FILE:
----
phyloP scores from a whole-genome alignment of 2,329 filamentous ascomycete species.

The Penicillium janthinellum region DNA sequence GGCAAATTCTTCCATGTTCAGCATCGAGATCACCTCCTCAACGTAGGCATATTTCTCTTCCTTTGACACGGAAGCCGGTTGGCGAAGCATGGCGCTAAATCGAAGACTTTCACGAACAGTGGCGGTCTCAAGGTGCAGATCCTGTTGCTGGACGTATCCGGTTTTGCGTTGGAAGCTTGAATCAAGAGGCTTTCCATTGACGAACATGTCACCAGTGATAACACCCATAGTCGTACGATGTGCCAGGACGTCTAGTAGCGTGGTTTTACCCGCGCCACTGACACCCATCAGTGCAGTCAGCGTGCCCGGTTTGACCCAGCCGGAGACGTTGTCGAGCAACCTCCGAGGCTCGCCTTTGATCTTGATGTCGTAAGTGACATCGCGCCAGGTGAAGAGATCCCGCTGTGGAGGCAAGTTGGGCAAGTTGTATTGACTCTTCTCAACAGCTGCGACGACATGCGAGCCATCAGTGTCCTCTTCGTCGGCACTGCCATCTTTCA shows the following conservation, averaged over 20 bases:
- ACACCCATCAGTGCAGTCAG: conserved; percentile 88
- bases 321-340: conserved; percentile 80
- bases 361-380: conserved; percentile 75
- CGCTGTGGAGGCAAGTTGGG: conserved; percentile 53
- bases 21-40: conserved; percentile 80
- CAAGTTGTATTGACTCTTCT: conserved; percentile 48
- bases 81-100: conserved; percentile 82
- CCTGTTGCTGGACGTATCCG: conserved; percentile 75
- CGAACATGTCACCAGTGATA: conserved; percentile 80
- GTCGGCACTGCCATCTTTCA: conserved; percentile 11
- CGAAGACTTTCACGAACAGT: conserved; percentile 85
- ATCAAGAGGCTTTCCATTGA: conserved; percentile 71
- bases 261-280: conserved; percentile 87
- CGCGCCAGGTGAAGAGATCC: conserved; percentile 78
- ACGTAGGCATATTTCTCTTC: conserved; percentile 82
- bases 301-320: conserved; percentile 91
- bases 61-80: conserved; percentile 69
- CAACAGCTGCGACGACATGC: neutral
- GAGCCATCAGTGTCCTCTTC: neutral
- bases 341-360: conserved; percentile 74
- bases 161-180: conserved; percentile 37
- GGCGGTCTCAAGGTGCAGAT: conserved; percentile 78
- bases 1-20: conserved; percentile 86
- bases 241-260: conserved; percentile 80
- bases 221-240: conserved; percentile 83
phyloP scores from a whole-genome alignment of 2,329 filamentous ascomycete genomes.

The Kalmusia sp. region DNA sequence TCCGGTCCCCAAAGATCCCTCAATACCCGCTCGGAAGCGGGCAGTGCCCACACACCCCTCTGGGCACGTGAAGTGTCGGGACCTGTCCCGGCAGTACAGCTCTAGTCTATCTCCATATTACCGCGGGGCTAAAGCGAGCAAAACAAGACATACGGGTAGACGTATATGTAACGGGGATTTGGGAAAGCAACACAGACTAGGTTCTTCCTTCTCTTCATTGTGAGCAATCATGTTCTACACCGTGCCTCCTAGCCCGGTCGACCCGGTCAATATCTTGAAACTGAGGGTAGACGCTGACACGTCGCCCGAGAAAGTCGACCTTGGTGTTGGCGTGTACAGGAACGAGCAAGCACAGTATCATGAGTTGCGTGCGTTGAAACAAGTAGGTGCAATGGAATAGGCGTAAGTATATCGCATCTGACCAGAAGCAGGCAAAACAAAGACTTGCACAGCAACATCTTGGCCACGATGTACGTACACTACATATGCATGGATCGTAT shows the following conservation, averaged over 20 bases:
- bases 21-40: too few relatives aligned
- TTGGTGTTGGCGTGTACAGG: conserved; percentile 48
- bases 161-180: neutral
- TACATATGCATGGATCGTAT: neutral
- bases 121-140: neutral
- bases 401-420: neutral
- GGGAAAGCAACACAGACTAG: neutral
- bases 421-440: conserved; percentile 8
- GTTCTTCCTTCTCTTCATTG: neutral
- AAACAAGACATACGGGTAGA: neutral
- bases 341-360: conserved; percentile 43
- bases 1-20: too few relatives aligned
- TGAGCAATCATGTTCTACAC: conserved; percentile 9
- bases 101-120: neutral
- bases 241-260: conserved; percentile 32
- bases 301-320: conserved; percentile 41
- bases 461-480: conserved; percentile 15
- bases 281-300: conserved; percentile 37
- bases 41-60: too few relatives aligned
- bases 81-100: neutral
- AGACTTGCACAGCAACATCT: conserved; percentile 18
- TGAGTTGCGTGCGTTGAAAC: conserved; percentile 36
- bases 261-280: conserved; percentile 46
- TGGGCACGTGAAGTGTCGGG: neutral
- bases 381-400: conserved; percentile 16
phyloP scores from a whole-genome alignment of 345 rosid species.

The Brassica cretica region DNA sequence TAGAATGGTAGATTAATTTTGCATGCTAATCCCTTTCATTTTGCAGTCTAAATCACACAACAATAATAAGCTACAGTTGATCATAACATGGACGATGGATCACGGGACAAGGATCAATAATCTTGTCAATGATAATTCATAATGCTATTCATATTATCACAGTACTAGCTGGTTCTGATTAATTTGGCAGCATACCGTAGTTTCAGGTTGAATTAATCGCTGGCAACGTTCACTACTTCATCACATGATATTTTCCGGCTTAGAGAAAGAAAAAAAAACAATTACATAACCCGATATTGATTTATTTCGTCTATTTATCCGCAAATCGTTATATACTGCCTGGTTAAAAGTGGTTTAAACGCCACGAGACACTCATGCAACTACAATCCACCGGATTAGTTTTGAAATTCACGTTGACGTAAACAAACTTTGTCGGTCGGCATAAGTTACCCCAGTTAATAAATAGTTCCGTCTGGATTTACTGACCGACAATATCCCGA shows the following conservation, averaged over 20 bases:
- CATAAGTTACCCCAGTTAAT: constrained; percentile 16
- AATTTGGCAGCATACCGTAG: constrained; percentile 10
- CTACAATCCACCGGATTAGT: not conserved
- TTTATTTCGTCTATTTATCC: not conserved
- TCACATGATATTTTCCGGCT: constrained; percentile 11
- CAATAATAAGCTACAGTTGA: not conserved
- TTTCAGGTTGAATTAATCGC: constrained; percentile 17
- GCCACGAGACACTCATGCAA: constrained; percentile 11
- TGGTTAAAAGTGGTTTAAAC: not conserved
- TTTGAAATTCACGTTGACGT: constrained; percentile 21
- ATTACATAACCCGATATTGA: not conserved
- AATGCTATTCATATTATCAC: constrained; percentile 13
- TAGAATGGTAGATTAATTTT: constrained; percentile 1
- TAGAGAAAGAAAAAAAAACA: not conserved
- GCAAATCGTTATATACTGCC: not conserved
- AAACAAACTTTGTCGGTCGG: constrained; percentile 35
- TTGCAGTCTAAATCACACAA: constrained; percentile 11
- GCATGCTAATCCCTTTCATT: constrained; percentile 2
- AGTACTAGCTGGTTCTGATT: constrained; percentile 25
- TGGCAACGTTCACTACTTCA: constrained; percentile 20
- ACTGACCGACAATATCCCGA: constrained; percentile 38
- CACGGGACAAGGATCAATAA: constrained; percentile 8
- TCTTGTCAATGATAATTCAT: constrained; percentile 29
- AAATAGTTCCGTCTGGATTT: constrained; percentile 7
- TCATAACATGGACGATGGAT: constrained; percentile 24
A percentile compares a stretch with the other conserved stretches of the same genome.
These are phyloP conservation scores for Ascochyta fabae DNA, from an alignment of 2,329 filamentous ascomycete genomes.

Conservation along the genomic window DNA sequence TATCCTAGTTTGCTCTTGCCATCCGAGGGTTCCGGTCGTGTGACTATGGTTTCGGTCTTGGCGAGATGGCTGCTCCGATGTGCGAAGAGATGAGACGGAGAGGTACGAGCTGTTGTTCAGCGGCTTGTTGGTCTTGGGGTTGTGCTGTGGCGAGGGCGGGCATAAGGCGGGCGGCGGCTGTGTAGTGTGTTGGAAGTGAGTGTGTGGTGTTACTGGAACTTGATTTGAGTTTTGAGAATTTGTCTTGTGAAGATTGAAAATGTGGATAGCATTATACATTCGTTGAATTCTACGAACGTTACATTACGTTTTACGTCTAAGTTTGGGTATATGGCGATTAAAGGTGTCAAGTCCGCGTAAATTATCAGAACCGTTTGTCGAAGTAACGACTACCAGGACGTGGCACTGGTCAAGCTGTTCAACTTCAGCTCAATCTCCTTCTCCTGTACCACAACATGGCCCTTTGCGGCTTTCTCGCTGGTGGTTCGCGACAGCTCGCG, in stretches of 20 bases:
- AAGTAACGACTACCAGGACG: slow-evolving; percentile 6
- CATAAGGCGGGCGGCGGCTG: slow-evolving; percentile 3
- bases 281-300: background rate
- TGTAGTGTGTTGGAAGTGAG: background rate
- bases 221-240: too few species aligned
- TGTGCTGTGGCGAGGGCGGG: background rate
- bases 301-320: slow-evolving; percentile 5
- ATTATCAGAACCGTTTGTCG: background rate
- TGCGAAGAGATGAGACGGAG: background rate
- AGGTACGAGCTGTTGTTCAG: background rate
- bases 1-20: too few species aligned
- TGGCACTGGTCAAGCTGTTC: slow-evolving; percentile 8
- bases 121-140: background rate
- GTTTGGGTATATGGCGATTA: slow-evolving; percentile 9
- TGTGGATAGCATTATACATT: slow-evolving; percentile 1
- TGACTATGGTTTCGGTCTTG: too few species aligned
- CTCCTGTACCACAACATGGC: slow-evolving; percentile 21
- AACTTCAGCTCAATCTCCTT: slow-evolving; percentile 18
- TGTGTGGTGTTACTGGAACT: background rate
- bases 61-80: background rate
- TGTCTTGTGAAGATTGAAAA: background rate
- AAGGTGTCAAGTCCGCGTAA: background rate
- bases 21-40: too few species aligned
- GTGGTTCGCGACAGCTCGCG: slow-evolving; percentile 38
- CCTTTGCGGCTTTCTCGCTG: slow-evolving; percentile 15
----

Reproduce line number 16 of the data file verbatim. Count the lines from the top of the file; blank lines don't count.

- CGCGCCAGGTGAAGAGATCC: conserved; percentile 78